Sam Langford: a Canadian Boxing Footnote (1883 -1956)

Sam Langford, 1913

In the Canadian sporting canon there is much to be proud of. Famous Olympians like burgeoning star Kaetlyn Osmond and former first overall pick in the NHL Nathan MacKinnon are well known to us in Atlantic Canada and our friends across the country. When an athlete rises up, we generally take notice and revel in prideful joy in their achievements. There is one man, however, that very few people in this country – or anywhere in the world for that matter – know very much about. His story is built more on rumour and legend than actual fact, because when he was active there was a concerted effort to diminish him. Those efforts resulted in one of Canada’s greatest athletes being effectively erased from the sporting folklore he should dominate.

The year is 1922, right in the middle of what some call boxing’s Golden Age. Tiger Flowers, a man who would soon be Middleweight Champion of the World returns to his corner after the first round of a fight with a little-known man based out of Boston. It is a scorching hot night in Atlanta’s Ponce de Leon Ballpark, and Flowers is feeling good. Rumours swirl that the man he is fighting, called the Boston Bonecrusher by some, is blind in his left eye and Flowers has hit him with a punch that seems to have gravely wounded the good eye. His trainers try to keep him centred, warning him not to get too excited.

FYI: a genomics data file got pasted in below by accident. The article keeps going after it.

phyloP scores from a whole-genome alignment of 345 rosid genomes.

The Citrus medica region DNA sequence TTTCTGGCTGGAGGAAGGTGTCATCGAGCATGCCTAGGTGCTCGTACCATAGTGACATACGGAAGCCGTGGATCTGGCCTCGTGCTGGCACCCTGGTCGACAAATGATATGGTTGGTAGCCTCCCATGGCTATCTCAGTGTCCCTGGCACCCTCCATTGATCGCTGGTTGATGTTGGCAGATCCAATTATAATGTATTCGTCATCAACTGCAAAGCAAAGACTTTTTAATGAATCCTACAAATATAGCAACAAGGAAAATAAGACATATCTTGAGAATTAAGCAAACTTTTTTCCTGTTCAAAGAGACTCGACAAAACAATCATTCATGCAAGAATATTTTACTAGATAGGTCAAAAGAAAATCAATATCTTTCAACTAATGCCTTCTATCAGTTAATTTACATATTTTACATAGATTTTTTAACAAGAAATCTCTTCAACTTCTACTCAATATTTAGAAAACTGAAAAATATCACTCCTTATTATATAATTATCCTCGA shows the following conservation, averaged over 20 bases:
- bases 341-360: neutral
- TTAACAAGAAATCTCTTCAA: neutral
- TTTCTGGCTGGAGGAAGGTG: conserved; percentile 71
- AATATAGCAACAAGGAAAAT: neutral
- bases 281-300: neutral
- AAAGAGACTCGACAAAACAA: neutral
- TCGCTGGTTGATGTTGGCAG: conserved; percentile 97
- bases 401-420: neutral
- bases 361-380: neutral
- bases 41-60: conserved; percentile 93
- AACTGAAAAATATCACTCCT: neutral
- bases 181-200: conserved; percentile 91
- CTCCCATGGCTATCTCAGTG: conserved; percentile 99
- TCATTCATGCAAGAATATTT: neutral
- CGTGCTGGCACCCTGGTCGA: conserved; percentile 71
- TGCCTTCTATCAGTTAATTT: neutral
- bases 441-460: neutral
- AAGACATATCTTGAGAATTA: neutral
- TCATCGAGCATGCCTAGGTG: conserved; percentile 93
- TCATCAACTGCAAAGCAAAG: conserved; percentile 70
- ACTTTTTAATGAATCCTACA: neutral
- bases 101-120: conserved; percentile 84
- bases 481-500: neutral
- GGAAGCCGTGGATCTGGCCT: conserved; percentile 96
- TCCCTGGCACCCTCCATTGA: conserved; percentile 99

Across the ring in the other corner, there is panic. The man who lives in Boston, he is now blind. His left eye was rendered nearly useless in 1917 in a fight with Fred Fulton, one of the premier knockout artists of his era. Now the right eye was badly injured, though calling a halt to the bout was surely out of the question. Quitting would surely mean he would have to give up a portion of the fight purse, and he simply could not afford it.

The man, while he lives in Boston, is not from Boston. He was born on March 4, 1886, in the village of Weymouth, Nova Scotia. His grandfather, a former slave somewhere in the United States – it is unclear where – helped settle Weymouth years earlier. Juanita Peters, who still lives in Weymouth, wrote a play about his cousin, John H. Jarvis, who would become a successful inventor. Sam Langford, widely regarded as one of the greatest boxers to ever live, though narrowly known, was a footnote in the play.

Sam Langford, 1912.